The census data by Child Rights and You (CRY) reveals that there are nearly 1.5 lakh child labourers in India between the age group of 7-14 years who are illiterate. Children who support the family economy work more than six months in a year . Shocking data reveals that almost 2 million children have compromised on their education . 2011 Census Data reveals there are close to 10.13 million child labourers between the age group of 5-14 years in India and this number increases every year . However, some states report a higher prevalence of child labour like Bihar, Rajasthan, Maharashtra ,Uttar Pradesh , and Madhya Pradesh which together constitute nearly 57% of the total population of working children in India.
Finally, after thirty years of struggle, The Child Labour (Protection and Regulation) Act, 1986 was brought in Parliament for amendment in 2012, but still there are loopholes in the amendments like children between the age group of 14-18 years are allowed to work in a family business to support the family, but only after school hours and during vacations. A family business is any work or business which is done or run by the members of the family. The business could belong to or be run by an immediate family or extended family. In this amendment, the definition of family includes cousins, nieces, nephews, uncles and aunts. If a child is found working at a factory and his employer insists that he/she is his/her neice and nephew, it will be difficult to disapprove.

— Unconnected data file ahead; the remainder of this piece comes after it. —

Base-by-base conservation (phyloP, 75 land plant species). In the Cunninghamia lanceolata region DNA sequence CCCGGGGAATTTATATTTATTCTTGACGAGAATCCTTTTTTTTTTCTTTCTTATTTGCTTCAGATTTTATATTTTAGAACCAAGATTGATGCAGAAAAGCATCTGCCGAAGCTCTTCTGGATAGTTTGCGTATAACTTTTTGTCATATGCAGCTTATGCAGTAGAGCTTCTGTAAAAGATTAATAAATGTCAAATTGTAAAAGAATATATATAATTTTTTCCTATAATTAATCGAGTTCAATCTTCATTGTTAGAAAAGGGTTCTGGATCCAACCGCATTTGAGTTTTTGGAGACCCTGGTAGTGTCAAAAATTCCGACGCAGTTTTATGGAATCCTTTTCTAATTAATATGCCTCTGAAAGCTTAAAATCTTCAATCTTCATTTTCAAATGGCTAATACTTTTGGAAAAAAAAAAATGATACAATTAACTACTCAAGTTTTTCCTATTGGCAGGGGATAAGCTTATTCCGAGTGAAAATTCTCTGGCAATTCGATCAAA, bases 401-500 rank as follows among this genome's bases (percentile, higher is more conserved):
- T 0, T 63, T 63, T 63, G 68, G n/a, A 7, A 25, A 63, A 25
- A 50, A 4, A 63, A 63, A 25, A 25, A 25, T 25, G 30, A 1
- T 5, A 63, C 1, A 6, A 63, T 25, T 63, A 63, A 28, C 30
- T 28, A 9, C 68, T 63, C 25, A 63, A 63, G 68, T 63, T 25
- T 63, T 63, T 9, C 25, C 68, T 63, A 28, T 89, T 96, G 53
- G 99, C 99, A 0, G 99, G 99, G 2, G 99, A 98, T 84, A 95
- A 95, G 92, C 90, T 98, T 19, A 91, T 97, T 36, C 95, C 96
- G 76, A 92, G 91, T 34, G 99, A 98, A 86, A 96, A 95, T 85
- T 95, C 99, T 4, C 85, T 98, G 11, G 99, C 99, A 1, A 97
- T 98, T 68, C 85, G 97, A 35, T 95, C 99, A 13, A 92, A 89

There is a considerable reduction in the number of hazardous industries where children cannot be employed from 18 to just 3 , namely mines, inflammable substances and hazardous processes.